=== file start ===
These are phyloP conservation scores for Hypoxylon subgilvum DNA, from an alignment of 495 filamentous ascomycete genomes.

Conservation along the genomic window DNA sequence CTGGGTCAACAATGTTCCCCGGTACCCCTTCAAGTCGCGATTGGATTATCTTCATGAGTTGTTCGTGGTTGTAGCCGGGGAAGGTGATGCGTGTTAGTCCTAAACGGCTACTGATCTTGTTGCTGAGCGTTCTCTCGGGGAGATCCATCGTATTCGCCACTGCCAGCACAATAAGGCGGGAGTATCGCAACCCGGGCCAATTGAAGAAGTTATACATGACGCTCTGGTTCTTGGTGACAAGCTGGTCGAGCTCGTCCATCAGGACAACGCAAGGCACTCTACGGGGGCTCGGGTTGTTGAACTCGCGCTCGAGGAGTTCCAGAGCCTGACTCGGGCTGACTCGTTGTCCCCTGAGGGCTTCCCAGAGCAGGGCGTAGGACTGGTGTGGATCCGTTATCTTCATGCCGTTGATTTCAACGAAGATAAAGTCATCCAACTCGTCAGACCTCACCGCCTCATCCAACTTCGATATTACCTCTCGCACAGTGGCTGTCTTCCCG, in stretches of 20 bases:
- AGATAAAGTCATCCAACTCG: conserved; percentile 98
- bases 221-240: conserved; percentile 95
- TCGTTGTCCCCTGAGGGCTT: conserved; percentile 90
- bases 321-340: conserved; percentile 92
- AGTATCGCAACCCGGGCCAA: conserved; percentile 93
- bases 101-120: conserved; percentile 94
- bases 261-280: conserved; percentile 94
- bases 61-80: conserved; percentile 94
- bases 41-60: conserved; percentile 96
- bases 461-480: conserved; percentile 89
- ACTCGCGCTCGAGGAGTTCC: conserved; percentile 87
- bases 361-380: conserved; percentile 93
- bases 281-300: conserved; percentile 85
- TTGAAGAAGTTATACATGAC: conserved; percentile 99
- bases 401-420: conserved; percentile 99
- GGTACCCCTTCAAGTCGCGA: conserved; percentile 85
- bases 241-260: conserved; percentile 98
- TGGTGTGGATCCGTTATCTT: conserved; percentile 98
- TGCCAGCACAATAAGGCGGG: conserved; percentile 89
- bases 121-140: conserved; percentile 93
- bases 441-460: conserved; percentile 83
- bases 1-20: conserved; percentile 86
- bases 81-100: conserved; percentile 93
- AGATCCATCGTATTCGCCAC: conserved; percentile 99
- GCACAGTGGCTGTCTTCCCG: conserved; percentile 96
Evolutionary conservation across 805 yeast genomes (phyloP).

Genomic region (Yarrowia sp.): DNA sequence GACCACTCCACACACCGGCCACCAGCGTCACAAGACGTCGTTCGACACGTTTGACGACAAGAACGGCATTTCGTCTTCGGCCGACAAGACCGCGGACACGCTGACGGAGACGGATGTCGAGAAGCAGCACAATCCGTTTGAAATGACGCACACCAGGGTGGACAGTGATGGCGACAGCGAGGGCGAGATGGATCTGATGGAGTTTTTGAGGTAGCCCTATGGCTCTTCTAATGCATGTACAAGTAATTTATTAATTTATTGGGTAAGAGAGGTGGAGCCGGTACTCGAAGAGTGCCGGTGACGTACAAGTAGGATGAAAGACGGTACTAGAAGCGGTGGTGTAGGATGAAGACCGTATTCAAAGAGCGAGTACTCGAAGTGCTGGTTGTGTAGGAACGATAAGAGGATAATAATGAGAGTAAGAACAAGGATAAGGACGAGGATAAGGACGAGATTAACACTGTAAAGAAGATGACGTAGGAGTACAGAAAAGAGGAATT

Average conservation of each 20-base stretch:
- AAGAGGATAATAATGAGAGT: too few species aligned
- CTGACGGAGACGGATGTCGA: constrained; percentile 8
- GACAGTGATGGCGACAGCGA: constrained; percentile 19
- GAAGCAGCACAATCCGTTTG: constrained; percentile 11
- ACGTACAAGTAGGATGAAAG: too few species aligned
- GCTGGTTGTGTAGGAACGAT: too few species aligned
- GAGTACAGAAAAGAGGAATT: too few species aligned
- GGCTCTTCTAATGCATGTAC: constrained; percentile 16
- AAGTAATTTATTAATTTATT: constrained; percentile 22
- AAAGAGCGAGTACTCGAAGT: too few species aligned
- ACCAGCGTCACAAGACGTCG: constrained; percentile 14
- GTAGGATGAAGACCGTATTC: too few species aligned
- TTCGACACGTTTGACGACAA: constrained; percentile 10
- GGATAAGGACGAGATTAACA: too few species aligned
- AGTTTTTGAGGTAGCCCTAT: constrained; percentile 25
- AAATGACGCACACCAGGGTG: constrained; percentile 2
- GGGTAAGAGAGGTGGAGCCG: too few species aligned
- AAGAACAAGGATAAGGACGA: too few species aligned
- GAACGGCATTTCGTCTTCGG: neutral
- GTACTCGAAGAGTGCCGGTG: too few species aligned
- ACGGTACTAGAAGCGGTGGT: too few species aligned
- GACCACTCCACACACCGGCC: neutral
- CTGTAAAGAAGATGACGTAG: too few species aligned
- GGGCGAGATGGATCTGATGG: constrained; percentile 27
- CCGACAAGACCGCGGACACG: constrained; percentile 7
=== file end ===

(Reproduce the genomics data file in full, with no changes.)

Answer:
These are phyloP conservation scores for Hypoxylon subgilvum DNA, from an alignment of 495 filamentous ascomycete genomes.

Conservation along the genomic window DNA sequence CTGGGTCAACAATGTTCCCCGGTACCCCTTCAAGTCGCGATTGGATTATCTTCATGAGTTGTTCGTGGTTGTAGCCGGGGAAGGTGATGCGTGTTAGTCCTAAACGGCTACTGATCTTGTTGCTGAGCGTTCTCTCGGGGAGATCCATCGTATTCGCCACTGCCAGCACAATAAGGCGGGAGTATCGCAACCCGGGCCAATTGAAGAAGTTATACATGACGCTCTGGTTCTTGGTGACAAGCTGGTCGAGCTCGTCCATCAGGACAACGCAAGGCACTCTACGGGGGCTCGGGTTGTTGAACTCGCGCTCGAGGAGTTCCAGAGCCTGACTCGGGCTGACTCGTTGTCCCCTGAGGGCTTCCCAGAGCAGGGCGTAGGACTGGTGTGGATCCGTTATCTTCATGCCGTTGATTTCAACGAAGATAAAGTCATCCAACTCGTCAGACCTCACCGCCTCATCCAACTTCGATATTACCTCTCGCACAGTGGCTGTCTTCCCG, in stretches of 20 bases:
- AGATAAAGTCATCCAACTCG: conserved; percentile 98
- bases 221-240: conserved; percentile 95
- TCGTTGTCCCCTGAGGGCTT: conserved; percentile 90
- bases 321-340: conserved; percentile 92
- AGTATCGCAACCCGGGCCAA: conserved; percentile 93
- bases 101-120: conserved; percentile 94
- bases 261-280: conserved; percentile 94
- bases 61-80: conserved; percentile 94
- bases 41-60: conserved; percentile 96
- bases 461-480: conserved; percentile 89
- ACTCGCGCTCGAGGAGTTCC: conserved; percentile 87
- bases 361-380: conserved; percentile 93
- bases 281-300: conserved; percentile 85
- TTGAAGAAGTTATACATGAC: conserved; percentile 99
- bases 401-420: conserved; percentile 99
- GGTACCCCTTCAAGTCGCGA: conserved; percentile 85
- bases 241-260: conserved; percentile 98
- TGGTGTGGATCCGTTATCTT: conserved; percentile 98
- TGCCAGCACAATAAGGCGGG: conserved; percentile 89
- bases 121-140: conserved; percentile 93
- bases 441-460: conserved; percentile 83
- bases 1-20: conserved; percentile 86
- bases 81-100: conserved; percentile 93
- AGATCCATCGTATTCGCCAC: conserved; percentile 99
- GCACAGTGGCTGTCTTCCCG: conserved; percentile 96
Evolutionary conservation across 805 yeast genomes (phyloP).

Genomic region (Yarrowia sp.): DNA sequence GACCACTCCACACACCGGCCACCAGCGTCACAAGACGTCGTTCGACACGTTTGACGACAAGAACGGCATTTCGTCTTCGGCCGACAAGACCGCGGACACGCTGACGGAGACGGATGTCGAGAAGCAGCACAATCCGTTTGAAATGACGCACACCAGGGTGGACAGTGATGGCGACAGCGAGGGCGAGATGGATCTGATGGAGTTTTTGAGGTAGCCCTATGGCTCTTCTAATGCATGTACAAGTAATTTATTAATTTATTGGGTAAGAGAGGTGGAGCCGGTACTCGAAGAGTGCCGGTGACGTACAAGTAGGATGAAAGACGGTACTAGAAGCGGTGGTGTAGGATGAAGACCGTATTCAAAGAGCGAGTACTCGAAGTGCTGGTTGTGTAGGAACGATAAGAGGATAATAATGAGAGTAAGAACAAGGATAAGGACGAGGATAAGGACGAGATTAACACTGTAAAGAAGATGACGTAGGAGTACAGAAAAGAGGAATT

Average conservation of each 20-base stretch:
- AAGAGGATAATAATGAGAGT: too few species aligned
- CTGACGGAGACGGATGTCGA: constrained; percentile 8
- GACAGTGATGGCGACAGCGA: constrained; percentile 19
- GAAGCAGCACAATCCGTTTG: constrained; percentile 11
- ACGTACAAGTAGGATGAAAG: too few species aligned
- GCTGGTTGTGTAGGAACGAT: too few species aligned
- GAGTACAGAAAAGAGGAATT: too few species aligned
- GGCTCTTCTAATGCATGTAC: constrained; percentile 16
- AAGTAATTTATTAATTTATT: constrained; percentile 22
- AAAGAGCGAGTACTCGAAGT: too few species aligned
- ACCAGCGTCACAAGACGTCG: constrained; percentile 14
- GTAGGATGAAGACCGTATTC: too few species aligned
- TTCGACACGTTTGACGACAA: constrained; percentile 10
- GGATAAGGACGAGATTAACA: too few species aligned
- AGTTTTTGAGGTAGCCCTAT: constrained; percentile 25
- AAATGACGCACACCAGGGTG: constrained; percentile 2
- GGGTAAGAGAGGTGGAGCCG: too few species aligned
- AAGAACAAGGATAAGGACGA: too few species aligned
- GAACGGCATTTCGTCTTCGG: neutral
- GTACTCGAAGAGTGCCGGTG: too few species aligned
- ACGGTACTAGAAGCGGTGGT: too few species aligned
- GACCACTCCACACACCGGCC: neutral
- CTGTAAAGAAGATGACGTAG: too few species aligned
- GGGCGAGATGGATCTGATGG: constrained; percentile 27
- CCGACAAGACCGCGGACACG: constrained; percentile 7